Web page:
How White Feminism Threw Its Black Counterpart Under the Bus
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By Joan Morgan
THE TROUBLE WITH WHITE WOMEN
A Counterhistory of Feminism
By Kyla Schuller
To fully grasp the significance of Kyla Schuller’s new book, “The Trouble With White Women,” it helps to understand the feminist climate in which it arrives. Here are two salient touchstones: Hillary Clinton’s defeat in the 2016 presidential election, significantly abetted by the approximately 50 percent of white women who cast their ballots for Donald Trump; and the U.S. Supreme Court’s refusal, in September, to block the Texas law that bans abortions after six weeks of pregnancy. Sixty-five percent of white women in Texas voted for Gov. Greg Abbott, and 60 percent for Senator Ted Cruz, both vocal supporters of that law. After both incidents, Black feminists found our timelines and inboxes flooded with a deluge of white feminist shock and tears accompanied by a familiar, exhausting ask: How could we have let this happen?
It’s the “we” in this equation that is particularly chafing. Embedded in it is an implicit, repeated demand for Black women’s emotional and intellectual labor, a demand that conveniently ignores the centuries-long history of white women, some of them self-declared feminists, colluding with patriarchal white supremacy in an attempt to secure their own rights above those of Black people of any gender. Black feminism has meticulously mapped this history, from the Black suffragists of the 1870s to the Combahee River Collective in the 1970s and Kimberlé Crenshaw’s 1989 theory of intersectionality. The failures of white feminism are inarguably every woman’s problem, but the burden of their solution is, at least from a Black feminist perspective, white feminists’ to bear. Put plainly: Gather your sistren and do the work.
Schuller, a white historian and feminist scholar at Rutgers University, clearly understands the political import of this transfer of labor. From the start, she lays bare how white feminism, rooted in binary, dated understandings of womanhood, “is a political position, not an identity,” and has no interest in disrupting the status quo, or in a reallocation of power. Instead, she writes, “it approaches the lives of Black and Indigenous people, other people of color and the poor as raw resources that can fuel women’s rise in status.”
The most adept historian is one who can transform carefully mined nuggets of archival material into compelling, if not piquant, prose. Schuller is a gifted storyteller, her counterhistory equal parts writerly craft and scholarly diligence. Each chapter pairs a popularly idolized white feminist with a Black, Native American, Latinx, transgender or lesbian feminist, many of whom are lesser known. The suffragist icon Elizabeth Cady Stanton, whom Schuller credits with having ignobly “invented white feminism,” appears alongside the poet, novelist and early Black feminist theorist Frances Ellen Watkins Harper. Schuller places in conversation the abolitionist writers Harriet Beecher Stowe and Harriet Jacobs, the birth control activists Margaret Sanger and Dr. Dorothy Ferebee, Betty Friedan and the civil rights leader Pauli Murray, Sheryl Sandberg and Representative Alexandria Ocasio-Cortez. But Schuller’s mission is not merely diversity and inclusion: “The trouble with white feminist politics is not what it fails to address and whom it leaves out,” she writes, but “what it does and whom it suppresses.” Schuller’s writing is strongest when locating the precise historical moments in which these feminist figures intersected. Each transgender, lesbian and nonwhite feminist provided mainstream white feminism with an opportunity to choose a more equitable, moral path, and Schuller elucidates the very real consequences of each white feminist’s refusal.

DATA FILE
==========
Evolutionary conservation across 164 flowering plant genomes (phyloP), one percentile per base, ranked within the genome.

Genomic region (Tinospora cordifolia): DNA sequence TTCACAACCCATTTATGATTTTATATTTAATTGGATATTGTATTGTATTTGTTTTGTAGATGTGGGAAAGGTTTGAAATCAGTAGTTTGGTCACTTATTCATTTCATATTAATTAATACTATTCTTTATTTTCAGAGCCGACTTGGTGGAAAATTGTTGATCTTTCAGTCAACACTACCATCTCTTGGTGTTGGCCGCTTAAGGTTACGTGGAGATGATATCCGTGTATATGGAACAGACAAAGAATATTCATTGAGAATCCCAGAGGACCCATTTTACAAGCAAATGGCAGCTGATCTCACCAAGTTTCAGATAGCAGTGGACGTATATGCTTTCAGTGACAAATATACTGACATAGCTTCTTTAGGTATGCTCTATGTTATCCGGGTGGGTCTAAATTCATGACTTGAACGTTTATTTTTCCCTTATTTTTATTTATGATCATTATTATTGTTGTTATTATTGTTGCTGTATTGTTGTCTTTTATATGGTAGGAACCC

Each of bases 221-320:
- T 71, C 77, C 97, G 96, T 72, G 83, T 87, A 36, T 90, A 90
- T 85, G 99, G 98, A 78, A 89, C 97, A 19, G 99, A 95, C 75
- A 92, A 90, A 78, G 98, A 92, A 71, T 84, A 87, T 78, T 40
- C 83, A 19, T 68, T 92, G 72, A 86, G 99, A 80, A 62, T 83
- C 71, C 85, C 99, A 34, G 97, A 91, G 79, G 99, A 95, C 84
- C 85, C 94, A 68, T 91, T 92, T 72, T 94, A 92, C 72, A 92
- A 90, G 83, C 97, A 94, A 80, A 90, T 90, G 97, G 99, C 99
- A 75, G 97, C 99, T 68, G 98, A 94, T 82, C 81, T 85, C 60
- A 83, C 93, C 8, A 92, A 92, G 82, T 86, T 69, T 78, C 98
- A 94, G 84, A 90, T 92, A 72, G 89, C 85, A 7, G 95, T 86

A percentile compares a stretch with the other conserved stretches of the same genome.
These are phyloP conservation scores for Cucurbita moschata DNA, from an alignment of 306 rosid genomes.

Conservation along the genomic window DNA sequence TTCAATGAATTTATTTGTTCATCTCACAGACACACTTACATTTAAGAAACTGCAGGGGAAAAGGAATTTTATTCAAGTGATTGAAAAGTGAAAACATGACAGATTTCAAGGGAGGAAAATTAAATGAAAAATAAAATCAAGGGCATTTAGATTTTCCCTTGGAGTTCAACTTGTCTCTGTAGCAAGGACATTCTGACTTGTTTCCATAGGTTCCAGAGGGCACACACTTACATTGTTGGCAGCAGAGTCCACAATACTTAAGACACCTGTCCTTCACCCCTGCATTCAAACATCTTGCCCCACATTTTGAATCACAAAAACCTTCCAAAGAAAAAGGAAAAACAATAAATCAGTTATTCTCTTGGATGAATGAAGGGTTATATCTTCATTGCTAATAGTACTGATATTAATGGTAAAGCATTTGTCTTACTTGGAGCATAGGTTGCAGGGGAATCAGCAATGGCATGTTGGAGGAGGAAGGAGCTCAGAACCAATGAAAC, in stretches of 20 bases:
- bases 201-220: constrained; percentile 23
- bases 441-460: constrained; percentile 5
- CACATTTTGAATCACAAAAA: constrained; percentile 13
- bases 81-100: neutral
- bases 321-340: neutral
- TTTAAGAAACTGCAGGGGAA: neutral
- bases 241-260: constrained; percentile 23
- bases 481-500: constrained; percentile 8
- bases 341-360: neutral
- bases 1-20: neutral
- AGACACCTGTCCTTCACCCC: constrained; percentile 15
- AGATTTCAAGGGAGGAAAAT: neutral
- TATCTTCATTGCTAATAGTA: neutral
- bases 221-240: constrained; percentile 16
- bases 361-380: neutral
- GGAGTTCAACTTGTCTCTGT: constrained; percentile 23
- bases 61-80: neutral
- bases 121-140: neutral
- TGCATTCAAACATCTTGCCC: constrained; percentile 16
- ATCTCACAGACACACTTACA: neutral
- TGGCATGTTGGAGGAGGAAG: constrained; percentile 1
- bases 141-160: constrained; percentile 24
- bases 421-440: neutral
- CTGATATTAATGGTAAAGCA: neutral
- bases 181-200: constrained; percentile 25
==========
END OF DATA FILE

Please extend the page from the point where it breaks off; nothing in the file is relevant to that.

Schuller takes care to render these women not as heroes and villains, but as studies in complexity, contradiction and nuance. Sometimes, though, the balance between the two subjects can feel off. For example, despite Schuller’s acknowledgment of the Yankton Sioux organizer Zitkala-Sa’s “literary talents” in “prestigious” journals like The Atlantic and Harper’s, without enough of her own written prose in the text, her perspective feels far more ephemeral than that of Alice C. Fletcher, a white advocate for Indigenous women and families. And Schuller fails to adequately support her charged assertion that Ferebee’s birth control advocacy “incorporated eugenics,” noting only that she was less of a eugenicist than Sanger was.
However, when Schuller does strike the right balance, as she does between the anti-trans feminist Janice Raymond and the trans theorist Sandy Stone, the result is mesmerizing. “The Trouble With White Women” is a welcome addition to the feminist canon. Undertaking the kind of critical labor necessary for engendering a truly liberatory feminism, Kyla Schuller is doing the work.
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